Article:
Thanks to a last minute thought on Friday as we passed the Moscone Center, I rang my friend Matthew , who just happens to be the editor of Australian Macworld, and muttered something about covering the World Wide Developers Conference for him. So, this morning, Doug and I got up at Oh God O’Clock, headed over to The Little Coffee Shop that Could, which thankfully opens at that hour, and then hit the freeway to get to SF by 8.30am. We managed to skleethe our way through accreditation (yes, this is an official term from my teenhood days of watching St Trinians’ movies ) and get in to watch the Steve Jobs keynote.
We then sat on the floor of the Moscone Center and I frantically wrote my notes into some semblance of an article while Doug frantically went through his 100+ images to work out which ones were worth sending and then we e-mailed it all to Matthew aiming to meet his 10am Tuesday Australian time deadline.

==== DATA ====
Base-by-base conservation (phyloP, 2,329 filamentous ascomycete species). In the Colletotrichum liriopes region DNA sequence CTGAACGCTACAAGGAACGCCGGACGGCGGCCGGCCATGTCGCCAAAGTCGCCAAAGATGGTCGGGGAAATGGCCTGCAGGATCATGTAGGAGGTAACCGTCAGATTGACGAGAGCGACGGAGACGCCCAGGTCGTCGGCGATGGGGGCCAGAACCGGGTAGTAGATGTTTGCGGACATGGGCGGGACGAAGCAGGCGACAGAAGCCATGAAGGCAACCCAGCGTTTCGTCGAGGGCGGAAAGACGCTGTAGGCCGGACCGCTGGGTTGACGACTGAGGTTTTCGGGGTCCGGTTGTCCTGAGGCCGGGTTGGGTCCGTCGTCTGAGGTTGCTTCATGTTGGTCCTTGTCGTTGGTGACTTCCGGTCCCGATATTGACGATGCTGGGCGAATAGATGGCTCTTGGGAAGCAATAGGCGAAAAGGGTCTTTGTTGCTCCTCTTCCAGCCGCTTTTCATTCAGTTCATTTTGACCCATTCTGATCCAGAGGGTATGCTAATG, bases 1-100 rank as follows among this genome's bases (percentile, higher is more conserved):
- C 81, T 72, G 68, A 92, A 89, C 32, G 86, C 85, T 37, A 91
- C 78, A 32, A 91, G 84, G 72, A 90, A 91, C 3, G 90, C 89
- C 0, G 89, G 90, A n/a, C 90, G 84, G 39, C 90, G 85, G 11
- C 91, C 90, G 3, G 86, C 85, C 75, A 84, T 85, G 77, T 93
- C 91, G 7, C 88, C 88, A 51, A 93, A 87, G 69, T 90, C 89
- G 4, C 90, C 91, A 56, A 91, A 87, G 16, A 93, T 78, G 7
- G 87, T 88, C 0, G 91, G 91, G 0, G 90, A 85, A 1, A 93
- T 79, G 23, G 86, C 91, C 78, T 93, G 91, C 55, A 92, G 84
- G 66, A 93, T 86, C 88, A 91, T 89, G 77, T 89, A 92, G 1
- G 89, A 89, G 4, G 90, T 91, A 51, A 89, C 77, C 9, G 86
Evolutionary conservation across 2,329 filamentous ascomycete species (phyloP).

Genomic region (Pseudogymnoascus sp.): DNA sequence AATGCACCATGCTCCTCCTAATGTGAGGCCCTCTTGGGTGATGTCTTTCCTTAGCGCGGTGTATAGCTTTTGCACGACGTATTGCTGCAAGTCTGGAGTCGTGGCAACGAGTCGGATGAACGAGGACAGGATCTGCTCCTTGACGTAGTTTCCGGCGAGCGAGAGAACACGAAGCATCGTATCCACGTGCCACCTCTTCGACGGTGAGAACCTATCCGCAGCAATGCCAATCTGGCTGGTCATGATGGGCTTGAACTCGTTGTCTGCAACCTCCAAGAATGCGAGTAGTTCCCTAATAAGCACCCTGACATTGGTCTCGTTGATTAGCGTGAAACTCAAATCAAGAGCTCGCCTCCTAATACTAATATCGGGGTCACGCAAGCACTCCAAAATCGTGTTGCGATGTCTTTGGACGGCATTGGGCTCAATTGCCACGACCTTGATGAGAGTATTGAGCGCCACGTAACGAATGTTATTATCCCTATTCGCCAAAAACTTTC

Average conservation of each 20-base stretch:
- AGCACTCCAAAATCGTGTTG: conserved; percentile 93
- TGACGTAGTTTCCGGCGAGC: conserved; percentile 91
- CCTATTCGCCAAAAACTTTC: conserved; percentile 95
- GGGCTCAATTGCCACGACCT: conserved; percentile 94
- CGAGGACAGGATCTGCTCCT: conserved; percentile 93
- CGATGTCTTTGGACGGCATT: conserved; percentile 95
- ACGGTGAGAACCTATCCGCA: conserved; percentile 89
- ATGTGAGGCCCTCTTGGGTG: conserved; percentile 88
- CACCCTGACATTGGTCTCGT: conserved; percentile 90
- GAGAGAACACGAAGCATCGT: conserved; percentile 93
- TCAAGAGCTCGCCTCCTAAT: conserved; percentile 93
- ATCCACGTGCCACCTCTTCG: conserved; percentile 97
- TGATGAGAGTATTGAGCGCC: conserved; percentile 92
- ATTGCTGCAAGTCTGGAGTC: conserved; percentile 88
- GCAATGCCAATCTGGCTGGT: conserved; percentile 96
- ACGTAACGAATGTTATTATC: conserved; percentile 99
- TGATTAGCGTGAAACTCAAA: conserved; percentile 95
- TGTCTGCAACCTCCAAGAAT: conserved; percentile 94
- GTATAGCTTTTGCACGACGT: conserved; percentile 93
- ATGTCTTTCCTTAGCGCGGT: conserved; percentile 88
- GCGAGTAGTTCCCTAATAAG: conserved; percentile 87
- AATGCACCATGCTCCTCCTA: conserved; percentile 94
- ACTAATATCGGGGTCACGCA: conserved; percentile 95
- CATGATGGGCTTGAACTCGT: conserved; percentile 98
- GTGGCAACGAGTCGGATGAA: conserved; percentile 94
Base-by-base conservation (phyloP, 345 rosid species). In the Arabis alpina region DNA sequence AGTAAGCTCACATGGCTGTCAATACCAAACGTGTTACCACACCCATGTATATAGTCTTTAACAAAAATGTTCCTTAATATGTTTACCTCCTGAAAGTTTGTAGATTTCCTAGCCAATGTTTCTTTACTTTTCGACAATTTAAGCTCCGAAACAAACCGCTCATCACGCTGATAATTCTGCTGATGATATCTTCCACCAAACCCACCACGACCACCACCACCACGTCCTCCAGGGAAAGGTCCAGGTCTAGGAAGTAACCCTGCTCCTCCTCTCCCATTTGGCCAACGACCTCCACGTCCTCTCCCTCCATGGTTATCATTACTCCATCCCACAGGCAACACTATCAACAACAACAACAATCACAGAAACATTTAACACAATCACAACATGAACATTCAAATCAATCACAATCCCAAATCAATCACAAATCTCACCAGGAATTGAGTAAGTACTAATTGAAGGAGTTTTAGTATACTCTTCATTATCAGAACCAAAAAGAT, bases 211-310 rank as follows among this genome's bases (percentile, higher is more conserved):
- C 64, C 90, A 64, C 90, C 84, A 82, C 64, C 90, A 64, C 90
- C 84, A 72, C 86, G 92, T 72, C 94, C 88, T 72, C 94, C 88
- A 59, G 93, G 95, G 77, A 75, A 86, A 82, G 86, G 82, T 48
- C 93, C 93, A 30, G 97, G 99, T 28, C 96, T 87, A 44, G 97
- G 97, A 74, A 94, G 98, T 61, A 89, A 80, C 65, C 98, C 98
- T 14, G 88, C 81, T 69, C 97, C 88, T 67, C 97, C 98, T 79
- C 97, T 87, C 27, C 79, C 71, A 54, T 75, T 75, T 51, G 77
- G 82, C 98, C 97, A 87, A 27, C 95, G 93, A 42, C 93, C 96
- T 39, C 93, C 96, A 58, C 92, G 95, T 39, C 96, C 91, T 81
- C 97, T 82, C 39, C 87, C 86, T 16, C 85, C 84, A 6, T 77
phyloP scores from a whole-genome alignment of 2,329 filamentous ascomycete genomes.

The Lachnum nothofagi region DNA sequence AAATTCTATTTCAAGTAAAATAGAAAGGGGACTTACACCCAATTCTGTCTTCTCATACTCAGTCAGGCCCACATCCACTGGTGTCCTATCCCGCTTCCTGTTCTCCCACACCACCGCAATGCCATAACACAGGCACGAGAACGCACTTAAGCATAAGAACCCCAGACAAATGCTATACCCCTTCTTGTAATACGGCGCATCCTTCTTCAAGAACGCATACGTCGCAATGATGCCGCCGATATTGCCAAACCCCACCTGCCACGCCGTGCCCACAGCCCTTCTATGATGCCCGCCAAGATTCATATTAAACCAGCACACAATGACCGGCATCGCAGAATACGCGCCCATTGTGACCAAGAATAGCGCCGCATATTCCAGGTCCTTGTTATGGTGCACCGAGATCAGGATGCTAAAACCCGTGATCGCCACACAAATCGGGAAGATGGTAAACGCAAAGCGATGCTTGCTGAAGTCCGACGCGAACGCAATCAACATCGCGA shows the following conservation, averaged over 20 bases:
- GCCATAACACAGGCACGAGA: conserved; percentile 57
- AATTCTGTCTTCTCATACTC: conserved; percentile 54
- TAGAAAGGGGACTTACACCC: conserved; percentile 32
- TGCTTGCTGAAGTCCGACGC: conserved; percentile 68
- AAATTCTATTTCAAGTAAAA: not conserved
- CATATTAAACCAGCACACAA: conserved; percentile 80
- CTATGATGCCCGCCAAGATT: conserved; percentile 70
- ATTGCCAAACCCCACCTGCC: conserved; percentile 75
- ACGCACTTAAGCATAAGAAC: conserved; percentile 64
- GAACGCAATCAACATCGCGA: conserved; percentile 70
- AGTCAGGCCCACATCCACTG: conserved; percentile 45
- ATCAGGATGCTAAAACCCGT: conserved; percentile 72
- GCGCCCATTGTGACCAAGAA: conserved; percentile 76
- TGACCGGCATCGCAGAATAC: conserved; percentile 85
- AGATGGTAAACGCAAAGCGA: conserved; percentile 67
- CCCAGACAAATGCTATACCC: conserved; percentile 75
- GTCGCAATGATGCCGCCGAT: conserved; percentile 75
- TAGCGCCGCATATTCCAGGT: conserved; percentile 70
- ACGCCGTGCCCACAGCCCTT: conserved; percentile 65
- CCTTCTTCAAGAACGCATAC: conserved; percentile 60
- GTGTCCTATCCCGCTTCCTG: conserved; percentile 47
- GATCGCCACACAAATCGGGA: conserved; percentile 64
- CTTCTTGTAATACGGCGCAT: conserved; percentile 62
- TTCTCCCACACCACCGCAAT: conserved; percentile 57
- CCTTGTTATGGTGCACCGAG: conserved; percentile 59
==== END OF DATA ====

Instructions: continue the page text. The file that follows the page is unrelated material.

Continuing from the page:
We then headed off to a silly afternoon talking to some folks about a vacation time share (we said no, but we got the free holiday to Hawaii for two people for two days anyway. Not bad for sitting through 2 hours of pap.). I then rang Matthew to discover half the images and the text had not arrived, so we went careening back to the Moscone Center through peak hour traffic and a stupid accident to get the files sent for real.
Crazy, crazy day, but fun. I felt really chuffed to be actually in the same room as Jobs for a keynote after all these years of watching it on QuickTime streams.
 To be honest, the movie I watched religiously (no pun intended) was The Trouble with Angels and the catchphrase there was “I have the most scathingly brilliant idea.” “Sklathe,” now that I really think about it, is from the Eloise books.
 Edited from the original because I apparently still have stalkers. I’m amazed that these people have nothing better to do than read my journal, follow links to my friends and harass them anonymously. Thank you for the reminder, though, to keep very quiet about my actual whereabouts so you can’t do anything to my family.